And this is the estimating chart where you can select a heat load in watts and get an estimated water temperature.  For example assuming I was running a 200 watt quad core setup using Ultra Kaze fans at 2930RPM, I would get about a 2.5C delta.  So if my ambient temperature was 20C, my water temperature would be around 22.5C.

To estimate a heat load you can use the following tools:
Also worthy of noting, like any radiator, there is a significant performance increase between the ultra slow and ultra high fans, in this case you get about 3.6X the performance using 3000RPM 38mm fans vs 1000RPM 25mm fans.

These are the c/w values plotted over the fan range, more than anything this just shows you the overall testing is following a fairly controlled trendline which is good.  The heatercore is a bit different than many radiators in that the trendline still has a good slope to it at 3000RPM fans meaning it would still gain a good amount with even more fan power.  Unfortunately it also looses performance rapidly under 1350RPM fans.

And everyone wants to know what heat dissipated is and for that you have to assume a delta (Water temperature out vs Air temperature In).  This is what I call the 10C "Average Performance" delta where, where it's still good, but not an extreme setup where 5C deltas are desired.  While most radiators start to drop off past 2000RPM, the heatercore appears to not only gain linearly, but curve upwards...it really likes strong fans.

And this is the high performance 5C delta chart where water temperatures are very cool and would provide extreme cooling performance.  Even though it's extremely strong with the ultra high speed fans, it's still doing ok with low speed fans.  A single C2D processor overclocked might produces as much as 125watts between processor and pump, and this shows you could cool that down to a nice cool 5C delta with only 1350RPM fans.  And with ultra high speed fans you could cool nearly 400watts of heat down to this high performance level.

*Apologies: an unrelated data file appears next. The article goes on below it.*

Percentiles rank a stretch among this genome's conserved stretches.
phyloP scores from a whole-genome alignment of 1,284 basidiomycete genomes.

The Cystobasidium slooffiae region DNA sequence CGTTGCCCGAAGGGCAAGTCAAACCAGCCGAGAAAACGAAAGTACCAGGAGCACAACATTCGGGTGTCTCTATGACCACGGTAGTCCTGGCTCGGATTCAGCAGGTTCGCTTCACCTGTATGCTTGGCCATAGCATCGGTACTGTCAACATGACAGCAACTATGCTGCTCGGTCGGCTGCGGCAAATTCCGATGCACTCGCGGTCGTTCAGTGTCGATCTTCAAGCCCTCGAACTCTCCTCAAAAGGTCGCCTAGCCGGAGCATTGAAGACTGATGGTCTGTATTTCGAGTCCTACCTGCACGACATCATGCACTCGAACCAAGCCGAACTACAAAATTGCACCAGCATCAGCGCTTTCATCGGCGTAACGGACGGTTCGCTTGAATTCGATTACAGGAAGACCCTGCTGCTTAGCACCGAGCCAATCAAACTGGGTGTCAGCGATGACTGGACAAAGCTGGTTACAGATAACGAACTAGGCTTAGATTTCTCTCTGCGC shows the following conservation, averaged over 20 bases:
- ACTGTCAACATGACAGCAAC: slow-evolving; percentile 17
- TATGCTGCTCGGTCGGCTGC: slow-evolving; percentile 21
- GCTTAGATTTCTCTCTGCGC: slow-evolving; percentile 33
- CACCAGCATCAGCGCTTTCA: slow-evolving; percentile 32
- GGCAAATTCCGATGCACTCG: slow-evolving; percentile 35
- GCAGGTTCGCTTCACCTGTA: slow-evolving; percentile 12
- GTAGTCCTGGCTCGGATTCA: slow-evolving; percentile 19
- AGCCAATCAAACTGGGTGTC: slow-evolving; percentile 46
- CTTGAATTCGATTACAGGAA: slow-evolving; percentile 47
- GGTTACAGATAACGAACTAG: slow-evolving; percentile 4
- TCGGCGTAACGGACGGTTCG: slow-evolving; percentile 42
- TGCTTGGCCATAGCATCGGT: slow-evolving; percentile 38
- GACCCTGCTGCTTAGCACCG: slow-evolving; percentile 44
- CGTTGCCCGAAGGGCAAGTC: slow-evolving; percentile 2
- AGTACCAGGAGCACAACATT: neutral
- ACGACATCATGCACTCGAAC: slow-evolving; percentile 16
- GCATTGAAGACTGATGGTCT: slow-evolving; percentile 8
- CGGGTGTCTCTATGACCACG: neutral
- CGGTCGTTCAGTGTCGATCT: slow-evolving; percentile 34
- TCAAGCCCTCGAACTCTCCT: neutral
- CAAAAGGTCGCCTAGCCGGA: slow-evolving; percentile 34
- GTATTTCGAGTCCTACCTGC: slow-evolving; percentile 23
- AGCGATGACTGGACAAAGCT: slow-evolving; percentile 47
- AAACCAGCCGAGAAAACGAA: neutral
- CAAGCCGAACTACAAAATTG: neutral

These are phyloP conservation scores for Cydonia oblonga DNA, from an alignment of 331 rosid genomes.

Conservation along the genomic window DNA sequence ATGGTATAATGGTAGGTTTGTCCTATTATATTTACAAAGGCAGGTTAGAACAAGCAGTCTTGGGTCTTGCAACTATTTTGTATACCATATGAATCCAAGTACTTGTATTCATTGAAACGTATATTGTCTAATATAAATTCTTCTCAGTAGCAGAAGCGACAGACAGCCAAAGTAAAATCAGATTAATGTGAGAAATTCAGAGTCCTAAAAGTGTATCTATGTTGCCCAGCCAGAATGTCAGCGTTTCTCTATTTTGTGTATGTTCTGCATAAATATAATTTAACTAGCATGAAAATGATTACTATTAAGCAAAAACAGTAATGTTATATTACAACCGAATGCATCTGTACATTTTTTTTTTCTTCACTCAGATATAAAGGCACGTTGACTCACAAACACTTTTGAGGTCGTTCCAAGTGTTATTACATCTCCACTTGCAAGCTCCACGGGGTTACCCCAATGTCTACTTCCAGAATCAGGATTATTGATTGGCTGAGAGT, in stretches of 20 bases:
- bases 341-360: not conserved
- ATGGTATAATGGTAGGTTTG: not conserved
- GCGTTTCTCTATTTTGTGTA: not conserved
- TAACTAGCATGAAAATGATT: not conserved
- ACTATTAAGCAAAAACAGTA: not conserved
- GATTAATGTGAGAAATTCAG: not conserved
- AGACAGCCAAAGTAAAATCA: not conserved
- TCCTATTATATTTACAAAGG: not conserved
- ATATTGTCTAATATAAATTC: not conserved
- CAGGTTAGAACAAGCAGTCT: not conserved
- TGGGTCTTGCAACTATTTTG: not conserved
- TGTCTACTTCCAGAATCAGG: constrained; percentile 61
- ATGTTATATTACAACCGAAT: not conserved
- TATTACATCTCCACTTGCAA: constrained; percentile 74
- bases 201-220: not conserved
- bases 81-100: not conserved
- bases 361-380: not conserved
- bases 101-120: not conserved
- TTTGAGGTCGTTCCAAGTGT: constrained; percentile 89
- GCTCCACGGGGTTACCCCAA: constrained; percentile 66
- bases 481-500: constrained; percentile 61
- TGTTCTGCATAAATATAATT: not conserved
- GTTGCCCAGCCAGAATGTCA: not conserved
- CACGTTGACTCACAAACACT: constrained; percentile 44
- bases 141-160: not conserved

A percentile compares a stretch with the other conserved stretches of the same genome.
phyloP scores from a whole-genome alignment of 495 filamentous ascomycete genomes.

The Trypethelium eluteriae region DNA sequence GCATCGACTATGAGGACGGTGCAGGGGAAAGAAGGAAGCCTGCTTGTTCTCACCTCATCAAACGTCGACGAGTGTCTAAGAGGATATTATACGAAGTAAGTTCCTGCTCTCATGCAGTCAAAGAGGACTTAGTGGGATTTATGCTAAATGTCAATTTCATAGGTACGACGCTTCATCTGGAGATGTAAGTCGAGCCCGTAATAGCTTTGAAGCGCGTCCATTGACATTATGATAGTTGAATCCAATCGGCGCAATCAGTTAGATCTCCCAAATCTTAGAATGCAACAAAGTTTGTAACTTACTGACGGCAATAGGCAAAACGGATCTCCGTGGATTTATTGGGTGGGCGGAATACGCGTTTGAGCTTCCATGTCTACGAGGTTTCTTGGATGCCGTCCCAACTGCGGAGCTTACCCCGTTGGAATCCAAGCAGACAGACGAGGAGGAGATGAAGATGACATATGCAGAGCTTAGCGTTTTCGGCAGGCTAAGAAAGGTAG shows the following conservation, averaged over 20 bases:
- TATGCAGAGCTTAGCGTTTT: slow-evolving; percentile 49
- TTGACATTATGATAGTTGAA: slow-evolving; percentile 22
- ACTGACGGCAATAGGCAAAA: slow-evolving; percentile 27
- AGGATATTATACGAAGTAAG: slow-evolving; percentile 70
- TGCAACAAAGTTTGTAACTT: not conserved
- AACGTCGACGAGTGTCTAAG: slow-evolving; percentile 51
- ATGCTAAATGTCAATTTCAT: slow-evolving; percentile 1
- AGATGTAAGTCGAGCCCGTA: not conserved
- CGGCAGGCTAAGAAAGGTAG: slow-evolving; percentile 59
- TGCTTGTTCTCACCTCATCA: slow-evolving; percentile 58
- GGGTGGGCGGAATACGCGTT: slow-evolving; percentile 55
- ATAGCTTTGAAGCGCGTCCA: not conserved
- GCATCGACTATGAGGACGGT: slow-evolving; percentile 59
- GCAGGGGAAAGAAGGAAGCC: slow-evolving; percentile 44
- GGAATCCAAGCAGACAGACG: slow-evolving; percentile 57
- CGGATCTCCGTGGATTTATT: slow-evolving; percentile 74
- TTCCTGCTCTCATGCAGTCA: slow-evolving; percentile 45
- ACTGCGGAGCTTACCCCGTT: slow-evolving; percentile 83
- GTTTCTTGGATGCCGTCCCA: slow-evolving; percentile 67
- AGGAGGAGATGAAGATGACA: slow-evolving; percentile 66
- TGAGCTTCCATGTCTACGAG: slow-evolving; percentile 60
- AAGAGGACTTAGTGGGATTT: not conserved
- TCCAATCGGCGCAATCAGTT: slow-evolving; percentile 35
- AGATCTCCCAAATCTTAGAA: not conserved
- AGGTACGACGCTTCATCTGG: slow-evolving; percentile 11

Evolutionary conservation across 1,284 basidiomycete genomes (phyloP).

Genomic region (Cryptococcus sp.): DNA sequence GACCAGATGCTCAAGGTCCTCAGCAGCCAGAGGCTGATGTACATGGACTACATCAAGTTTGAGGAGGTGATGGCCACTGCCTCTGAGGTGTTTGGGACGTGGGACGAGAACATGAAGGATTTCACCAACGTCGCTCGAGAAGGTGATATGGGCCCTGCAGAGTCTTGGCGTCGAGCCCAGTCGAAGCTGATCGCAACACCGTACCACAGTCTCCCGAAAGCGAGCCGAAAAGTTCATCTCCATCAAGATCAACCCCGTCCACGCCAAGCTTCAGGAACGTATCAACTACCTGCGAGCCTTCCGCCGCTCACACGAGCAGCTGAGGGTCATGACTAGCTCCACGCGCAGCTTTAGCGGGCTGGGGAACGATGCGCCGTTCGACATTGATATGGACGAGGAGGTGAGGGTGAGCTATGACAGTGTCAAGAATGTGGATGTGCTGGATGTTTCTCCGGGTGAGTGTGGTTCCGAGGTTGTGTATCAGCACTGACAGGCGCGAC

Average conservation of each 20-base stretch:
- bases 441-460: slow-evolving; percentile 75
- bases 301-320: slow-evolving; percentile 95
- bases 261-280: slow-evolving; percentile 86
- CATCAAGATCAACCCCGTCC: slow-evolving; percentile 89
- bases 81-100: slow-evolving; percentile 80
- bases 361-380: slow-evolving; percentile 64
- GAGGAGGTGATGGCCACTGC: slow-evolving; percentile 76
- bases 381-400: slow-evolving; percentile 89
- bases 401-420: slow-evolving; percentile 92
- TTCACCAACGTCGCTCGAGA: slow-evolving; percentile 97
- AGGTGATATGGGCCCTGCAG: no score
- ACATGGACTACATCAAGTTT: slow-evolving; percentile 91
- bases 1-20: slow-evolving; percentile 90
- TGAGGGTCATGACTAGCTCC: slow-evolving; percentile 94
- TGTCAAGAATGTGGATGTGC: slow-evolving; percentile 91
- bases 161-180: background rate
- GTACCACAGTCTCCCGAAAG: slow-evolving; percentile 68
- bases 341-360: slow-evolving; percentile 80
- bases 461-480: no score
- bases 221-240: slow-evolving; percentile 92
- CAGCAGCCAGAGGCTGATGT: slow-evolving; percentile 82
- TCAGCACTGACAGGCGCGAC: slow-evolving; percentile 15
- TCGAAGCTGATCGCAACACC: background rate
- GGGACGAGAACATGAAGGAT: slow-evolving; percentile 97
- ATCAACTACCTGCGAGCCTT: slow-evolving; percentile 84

Bottom line, if you have the skills/time to do a little handy work and fabricate your own barbs and your own shroud, the heatercore is an exceptional value and an impressive performer with high speed fans.  Overall it performs somewhere in between a double and triple slim radiator with lower speed fans and on par or better than a slim triple radiator with high speed fans.  The key to this is you have to build your own shroud and if you don't buy one with preinstalled barbs, you also need to have the necessary soldering skill to do that. It is what is it, a heater "Core" so you have to build the rest of what we consider a standard PC radiator.


  • Extremely low cost
  • Very low pressure drop - Great for adding into existing loops for multiple radiator setups.
  • Excellent performance with high and ultra high speed fans, good performance with med/low speed fans
  • Optimized for high, ultra high, (And HIGHER THAN ULTRA HIGH) speed fans.  You can't over fan this radiator.
  • Great project radiator for those with modding and metal crafting talents.


  • Lack of "Bling" in stock form..:), no paint, no barbs, no place to screw fans into.
  • Stock form comes with two different pipe sizes and no barbs unless ordered from Danger Den that way
  • No standard 1/4" thickness shroud would mean poor performance without a custom shroud. Custom shroud is a must.
  • No paint, overall a DIY project to make it a computer part.

Shroud and painting DIY building guide

\Here is an excellent shroud building guide for a heatercore just like this, it will give you a good idea how nice it can look when you are done too.

OCnet - d3daiM's post on building a sheet metal shroud for a heatercore.

OCnet - soloz2's post on painting a bonnie heatercore the right way without painting the fins.

Where to buy


You can also check your local autoparts stores.